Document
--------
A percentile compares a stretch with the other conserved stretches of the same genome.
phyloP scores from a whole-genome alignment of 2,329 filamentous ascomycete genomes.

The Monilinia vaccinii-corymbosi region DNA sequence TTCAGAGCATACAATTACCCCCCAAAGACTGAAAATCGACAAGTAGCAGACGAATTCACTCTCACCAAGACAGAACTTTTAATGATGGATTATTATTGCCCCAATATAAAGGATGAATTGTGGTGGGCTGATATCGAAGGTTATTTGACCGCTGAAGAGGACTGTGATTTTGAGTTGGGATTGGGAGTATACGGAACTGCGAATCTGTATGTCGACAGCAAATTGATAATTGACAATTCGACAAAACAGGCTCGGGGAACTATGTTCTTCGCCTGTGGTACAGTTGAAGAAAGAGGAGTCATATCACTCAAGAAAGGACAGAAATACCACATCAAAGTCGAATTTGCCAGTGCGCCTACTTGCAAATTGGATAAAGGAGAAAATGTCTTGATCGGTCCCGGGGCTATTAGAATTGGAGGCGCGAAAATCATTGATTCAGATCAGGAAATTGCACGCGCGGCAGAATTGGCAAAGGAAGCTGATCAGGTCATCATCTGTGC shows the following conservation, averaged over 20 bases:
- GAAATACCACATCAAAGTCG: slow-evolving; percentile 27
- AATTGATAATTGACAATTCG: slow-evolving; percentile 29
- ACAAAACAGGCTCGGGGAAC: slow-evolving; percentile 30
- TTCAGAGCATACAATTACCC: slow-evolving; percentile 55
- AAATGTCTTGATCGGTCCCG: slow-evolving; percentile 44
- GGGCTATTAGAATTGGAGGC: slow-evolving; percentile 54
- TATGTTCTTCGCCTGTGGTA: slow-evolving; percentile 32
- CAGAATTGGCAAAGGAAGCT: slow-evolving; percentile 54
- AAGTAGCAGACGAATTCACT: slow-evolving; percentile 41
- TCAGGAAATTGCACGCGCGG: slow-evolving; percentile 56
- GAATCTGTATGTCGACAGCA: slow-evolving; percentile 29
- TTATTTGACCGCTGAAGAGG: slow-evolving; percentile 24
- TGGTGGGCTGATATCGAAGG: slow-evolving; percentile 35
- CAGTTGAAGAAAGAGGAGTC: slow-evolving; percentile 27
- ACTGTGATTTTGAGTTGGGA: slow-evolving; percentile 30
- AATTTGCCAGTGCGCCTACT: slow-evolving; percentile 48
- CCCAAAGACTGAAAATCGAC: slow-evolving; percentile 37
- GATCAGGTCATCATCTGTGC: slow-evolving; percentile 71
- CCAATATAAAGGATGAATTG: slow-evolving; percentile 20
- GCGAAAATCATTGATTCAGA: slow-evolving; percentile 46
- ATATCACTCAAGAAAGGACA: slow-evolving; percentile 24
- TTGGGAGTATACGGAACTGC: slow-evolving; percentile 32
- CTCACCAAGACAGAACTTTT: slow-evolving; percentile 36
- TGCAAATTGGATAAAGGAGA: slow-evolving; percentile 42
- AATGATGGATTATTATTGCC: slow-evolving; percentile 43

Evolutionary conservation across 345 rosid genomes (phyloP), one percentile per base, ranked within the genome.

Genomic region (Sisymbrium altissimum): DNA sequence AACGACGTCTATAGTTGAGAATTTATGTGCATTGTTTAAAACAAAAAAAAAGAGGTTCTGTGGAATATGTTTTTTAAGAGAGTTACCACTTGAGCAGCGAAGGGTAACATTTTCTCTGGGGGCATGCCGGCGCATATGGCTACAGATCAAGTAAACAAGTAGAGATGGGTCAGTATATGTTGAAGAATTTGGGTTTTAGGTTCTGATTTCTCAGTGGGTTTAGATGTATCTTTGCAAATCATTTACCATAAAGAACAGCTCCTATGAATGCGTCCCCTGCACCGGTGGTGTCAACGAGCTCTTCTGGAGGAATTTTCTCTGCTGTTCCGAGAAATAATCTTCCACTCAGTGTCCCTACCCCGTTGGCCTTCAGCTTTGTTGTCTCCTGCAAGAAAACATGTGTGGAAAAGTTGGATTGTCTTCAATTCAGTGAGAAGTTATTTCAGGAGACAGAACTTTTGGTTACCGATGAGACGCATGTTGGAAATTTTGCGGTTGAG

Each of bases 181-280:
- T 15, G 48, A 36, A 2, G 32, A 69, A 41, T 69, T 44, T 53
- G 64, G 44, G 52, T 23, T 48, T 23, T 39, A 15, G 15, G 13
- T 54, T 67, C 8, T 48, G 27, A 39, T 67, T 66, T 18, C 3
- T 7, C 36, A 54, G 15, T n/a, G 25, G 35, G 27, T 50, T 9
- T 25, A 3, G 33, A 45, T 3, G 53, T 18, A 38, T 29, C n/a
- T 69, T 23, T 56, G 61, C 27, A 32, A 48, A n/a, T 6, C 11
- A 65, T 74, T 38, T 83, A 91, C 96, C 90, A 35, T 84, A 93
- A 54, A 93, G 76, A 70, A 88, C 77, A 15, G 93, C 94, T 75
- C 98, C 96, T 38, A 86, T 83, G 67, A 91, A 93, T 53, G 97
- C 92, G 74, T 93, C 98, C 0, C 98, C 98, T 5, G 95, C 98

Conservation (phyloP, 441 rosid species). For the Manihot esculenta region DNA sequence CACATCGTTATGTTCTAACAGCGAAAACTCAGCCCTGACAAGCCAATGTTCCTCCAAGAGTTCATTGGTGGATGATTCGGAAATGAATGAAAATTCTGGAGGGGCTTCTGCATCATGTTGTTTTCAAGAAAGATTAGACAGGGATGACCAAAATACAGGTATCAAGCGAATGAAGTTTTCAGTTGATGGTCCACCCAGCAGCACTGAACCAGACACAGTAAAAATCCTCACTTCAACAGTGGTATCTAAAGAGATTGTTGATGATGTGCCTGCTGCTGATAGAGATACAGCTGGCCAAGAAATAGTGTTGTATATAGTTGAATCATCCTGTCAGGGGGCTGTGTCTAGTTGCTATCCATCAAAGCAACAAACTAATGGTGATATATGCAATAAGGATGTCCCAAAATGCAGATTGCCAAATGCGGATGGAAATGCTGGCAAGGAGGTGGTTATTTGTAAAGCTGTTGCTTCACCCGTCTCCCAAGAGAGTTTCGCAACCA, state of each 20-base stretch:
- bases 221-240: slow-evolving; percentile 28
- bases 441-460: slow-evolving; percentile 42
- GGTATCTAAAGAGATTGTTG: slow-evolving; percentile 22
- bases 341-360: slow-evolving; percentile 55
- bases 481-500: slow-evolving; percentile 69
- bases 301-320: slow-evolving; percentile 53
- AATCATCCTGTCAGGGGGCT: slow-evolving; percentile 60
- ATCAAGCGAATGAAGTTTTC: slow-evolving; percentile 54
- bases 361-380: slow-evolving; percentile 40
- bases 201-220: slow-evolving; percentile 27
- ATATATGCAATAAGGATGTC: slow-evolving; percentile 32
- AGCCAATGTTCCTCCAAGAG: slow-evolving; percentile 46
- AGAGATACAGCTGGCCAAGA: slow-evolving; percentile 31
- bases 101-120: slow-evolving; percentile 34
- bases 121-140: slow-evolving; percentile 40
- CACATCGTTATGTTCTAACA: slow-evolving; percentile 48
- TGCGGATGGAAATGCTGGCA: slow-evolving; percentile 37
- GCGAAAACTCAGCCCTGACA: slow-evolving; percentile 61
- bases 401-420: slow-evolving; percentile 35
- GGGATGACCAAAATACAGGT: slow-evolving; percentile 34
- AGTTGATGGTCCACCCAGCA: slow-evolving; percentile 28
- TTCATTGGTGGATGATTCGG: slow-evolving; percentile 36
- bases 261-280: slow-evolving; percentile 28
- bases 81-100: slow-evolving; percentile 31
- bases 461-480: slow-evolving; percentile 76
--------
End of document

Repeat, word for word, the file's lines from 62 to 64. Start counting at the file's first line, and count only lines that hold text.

- GGGATGACCAAAATACAGGT: slow-evolving; percentile 34
- AGTTGATGGTCCACCCAGCA: slow-evolving; percentile 28
- TTCATTGGTGGATGATTCGG: slow-evolving; percentile 36